Welcome to the world of Narrowboating

To risk is to live!

Monday, 16 July 2012

Locked Out

No, I haven’t left my keys on the boat. The title refers to the fact that I am now on the Trent and Mersey Canal, on the affectionately called ‘Heartbreak Hill.’ There are more locks than miles here. Here’s a truly depressing picture I took near the bottom of the hill as I started up…

disheartening number!

Lock number 69!! Fortunately I only have a mere 31 to do in 11.5 miles before I reach the Macclesfield Canal.

I ‘only’ did seven between the most beautiful mooring at Top Flash on the Middlewich Arm and last night’s mooring on a precarious stone wall on mooring pins that kept dragging out of the soaked ground on the Trent and Mersey! Mind you I also stopped in Middlewich, built my cycle, located a supermarket, filled up with fresh food and cycled back to the boat before continuing!

Here is Top Flash with the River Weaver flowing by…

views from the middlewich arm

I woke this morning to yet more rain, as well as a dead badger and another unidentifiable animal floating between my boat and the wall. I would never have normally moored there, but there was just no where to moor for mile upon mile and eventually I got so tired I just had to settle for it.

I was desperate to move on so decided to tackle 11 locks in 5 miles to get to the next reasonable place to moor (past the M6 motorway as it roars by at Sandbach.) I only made it to the top of the next lock flight at Wheelock – a little less than an hour’s cruising and no locks at all. The rain was teeming down, I was tired and stiff from yesterday and I was in a really grumpy mood because of the everlasting dot dot awful weather. All that combined made it too risky to tackle the locks – in my opinion. That’s the joy of cruising alone – I can change plans in a moment without referring to anyone else! In this case I saw a little length of the lovely, safe Arnco to tie up to in between two fields, close to Wheelock and decided there and then to stop. I’m so glad I did because I’m typing this 4 hours later and the rain has not let up for even a minute!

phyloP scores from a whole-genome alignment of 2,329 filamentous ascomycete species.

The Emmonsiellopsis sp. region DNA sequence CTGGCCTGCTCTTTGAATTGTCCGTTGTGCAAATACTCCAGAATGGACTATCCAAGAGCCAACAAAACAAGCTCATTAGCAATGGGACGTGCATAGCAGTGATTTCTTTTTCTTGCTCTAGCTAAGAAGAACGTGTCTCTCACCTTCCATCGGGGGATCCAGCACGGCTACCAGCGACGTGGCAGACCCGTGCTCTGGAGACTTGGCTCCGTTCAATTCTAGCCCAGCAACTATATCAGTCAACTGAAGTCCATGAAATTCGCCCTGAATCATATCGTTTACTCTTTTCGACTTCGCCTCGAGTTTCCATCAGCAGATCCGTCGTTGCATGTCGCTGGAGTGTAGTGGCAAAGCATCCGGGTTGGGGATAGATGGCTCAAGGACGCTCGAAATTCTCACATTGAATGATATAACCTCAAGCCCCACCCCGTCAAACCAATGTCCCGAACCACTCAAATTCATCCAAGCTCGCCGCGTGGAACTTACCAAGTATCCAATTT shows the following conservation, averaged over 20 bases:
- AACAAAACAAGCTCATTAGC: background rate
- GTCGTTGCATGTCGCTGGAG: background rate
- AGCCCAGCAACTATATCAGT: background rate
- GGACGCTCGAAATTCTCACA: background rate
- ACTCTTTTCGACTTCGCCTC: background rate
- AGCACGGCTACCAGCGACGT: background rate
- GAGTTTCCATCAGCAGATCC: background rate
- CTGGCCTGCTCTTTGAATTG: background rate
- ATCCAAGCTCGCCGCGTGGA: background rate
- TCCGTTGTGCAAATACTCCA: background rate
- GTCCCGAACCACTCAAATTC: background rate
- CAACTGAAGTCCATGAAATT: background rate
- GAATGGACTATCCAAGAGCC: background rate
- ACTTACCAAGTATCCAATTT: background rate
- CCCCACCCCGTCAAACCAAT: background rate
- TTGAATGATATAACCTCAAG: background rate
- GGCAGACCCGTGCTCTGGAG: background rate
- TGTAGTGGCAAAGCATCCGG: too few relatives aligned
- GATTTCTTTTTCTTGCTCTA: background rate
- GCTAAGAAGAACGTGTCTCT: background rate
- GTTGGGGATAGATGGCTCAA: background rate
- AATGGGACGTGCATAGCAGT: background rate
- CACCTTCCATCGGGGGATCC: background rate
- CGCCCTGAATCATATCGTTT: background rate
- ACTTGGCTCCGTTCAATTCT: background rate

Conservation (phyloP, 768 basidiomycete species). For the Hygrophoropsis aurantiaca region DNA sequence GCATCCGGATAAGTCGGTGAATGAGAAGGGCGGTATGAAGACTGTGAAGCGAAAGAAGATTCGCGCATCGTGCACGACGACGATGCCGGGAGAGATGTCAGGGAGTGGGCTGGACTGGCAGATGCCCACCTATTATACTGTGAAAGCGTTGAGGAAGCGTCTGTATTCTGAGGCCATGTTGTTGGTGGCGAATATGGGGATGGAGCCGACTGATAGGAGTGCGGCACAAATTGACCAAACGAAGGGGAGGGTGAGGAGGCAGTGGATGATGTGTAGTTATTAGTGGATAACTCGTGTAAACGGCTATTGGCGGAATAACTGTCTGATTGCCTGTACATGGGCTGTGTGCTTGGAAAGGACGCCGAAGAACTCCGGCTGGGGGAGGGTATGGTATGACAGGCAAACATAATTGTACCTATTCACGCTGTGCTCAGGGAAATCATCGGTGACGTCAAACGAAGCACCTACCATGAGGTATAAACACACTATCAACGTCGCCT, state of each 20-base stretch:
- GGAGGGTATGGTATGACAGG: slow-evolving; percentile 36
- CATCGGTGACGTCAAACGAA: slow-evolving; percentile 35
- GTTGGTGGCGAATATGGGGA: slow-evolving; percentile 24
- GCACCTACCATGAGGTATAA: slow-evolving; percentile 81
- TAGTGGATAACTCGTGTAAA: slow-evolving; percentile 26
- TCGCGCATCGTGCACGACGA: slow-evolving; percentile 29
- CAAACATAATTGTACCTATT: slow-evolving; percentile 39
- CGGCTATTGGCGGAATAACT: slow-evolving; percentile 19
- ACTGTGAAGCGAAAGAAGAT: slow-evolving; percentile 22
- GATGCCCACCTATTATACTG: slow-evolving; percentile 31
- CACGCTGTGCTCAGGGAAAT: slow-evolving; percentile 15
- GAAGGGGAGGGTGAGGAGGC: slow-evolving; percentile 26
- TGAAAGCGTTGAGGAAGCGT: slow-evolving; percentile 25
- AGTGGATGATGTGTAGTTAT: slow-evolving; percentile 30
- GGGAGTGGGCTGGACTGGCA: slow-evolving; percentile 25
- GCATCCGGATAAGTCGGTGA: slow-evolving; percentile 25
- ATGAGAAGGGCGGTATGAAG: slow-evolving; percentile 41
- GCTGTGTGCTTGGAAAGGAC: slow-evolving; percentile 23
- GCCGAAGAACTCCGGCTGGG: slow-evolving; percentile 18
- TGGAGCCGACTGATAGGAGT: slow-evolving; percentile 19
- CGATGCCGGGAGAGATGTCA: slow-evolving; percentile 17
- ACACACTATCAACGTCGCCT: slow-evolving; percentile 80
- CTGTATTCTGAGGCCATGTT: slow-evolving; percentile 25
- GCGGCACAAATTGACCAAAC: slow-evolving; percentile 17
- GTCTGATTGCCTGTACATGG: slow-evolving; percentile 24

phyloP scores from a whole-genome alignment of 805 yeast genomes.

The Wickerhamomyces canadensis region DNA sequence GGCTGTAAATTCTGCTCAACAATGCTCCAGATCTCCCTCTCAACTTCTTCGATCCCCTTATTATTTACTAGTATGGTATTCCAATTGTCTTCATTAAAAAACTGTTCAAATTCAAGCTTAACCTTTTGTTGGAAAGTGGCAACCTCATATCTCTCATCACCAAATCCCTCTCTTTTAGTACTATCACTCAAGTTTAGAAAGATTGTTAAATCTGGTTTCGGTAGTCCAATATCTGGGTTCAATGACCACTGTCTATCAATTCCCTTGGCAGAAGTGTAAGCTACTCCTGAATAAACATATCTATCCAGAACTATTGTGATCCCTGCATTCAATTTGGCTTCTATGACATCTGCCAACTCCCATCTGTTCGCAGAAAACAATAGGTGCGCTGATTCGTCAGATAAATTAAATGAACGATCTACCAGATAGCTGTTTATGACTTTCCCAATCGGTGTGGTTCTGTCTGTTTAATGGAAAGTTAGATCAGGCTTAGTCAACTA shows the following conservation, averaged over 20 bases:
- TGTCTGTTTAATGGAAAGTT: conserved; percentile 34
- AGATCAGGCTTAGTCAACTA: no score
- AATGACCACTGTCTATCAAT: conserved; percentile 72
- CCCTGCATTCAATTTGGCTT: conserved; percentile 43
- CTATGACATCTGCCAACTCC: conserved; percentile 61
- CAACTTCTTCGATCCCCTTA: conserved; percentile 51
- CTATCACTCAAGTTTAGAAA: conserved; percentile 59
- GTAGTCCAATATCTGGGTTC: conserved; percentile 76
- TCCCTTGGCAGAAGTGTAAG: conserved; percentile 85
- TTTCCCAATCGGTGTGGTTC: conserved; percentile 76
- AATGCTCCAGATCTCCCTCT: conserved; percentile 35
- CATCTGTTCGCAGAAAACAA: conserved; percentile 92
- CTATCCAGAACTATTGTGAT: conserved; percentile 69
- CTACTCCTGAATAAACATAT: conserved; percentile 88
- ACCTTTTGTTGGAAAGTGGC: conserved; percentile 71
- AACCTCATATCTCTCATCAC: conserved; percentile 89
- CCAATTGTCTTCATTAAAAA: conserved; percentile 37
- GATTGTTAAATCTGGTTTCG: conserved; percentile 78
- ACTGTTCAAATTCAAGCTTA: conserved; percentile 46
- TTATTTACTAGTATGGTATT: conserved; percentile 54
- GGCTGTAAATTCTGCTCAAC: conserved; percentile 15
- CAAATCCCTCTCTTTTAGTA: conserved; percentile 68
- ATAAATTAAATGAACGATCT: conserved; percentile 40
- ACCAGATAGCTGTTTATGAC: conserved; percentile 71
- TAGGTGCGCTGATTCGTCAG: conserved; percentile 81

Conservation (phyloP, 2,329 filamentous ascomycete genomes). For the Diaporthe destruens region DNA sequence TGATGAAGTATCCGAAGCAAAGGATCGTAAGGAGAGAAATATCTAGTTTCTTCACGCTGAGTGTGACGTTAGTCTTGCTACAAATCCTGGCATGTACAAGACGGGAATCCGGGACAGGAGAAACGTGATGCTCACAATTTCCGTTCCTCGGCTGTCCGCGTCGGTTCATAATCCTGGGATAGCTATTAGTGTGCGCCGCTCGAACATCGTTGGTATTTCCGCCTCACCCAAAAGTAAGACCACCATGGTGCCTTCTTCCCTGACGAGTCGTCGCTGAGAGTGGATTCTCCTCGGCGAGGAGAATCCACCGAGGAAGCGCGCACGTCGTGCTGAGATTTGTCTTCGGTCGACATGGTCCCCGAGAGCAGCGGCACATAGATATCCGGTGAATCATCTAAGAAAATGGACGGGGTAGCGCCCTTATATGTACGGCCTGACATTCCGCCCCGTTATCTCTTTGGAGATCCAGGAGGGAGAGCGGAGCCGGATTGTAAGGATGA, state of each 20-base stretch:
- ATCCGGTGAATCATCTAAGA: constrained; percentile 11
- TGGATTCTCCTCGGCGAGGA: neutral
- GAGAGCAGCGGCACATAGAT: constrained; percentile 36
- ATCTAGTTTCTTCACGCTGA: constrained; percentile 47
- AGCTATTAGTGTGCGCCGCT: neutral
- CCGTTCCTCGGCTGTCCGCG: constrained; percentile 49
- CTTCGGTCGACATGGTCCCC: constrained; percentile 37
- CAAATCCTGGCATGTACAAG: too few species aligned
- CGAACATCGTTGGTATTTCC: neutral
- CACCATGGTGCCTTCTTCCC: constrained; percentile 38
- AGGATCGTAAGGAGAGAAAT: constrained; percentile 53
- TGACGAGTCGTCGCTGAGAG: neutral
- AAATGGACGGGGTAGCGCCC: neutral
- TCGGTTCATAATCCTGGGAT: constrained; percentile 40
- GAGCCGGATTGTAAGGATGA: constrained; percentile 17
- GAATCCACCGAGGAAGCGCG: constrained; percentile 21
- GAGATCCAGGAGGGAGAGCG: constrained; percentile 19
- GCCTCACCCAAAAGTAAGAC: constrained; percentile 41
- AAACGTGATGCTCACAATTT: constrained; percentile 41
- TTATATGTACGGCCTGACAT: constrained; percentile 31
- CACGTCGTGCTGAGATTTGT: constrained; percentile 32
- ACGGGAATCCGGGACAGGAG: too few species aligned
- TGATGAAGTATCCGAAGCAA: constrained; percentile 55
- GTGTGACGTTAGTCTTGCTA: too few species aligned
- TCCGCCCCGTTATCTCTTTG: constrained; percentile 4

Instead of climbing slippery lock ladders, I donned my wet weather gear and took Bonny for the mile or so walk into Wheelock, bought some chips and walked back, sharing my meal with some soggy British Waterways workmen I came across, repairing the crumbling canal bank. The place I am moored is called Paddy’s Wood, which is slightly odd as there is no wood and I haven’t yet met Paddy.

The forecast is slightly less dreadful tomorrow so we will have a go at those locks then. I just want to get passed this bit and onto the Maccy. I had grown accustomed to beauty everywhere I have been so far and hitting this fairly grotty stretch of the Trent and Mersey was a bit of a shock.

choice 3 yes this is the tow path!

This is a picture of the towpath near Wheelock – or rather what would have been the towpath if the undergrowth had ever been cut. This was one of the better mooring options!! As you can probably tell I’ve rather lost my sense of humour today! Ah well, I’m sure it will return… at some point.

1 comment:

Nev Wells said...

Still better than work...........

Neville NB Waterlily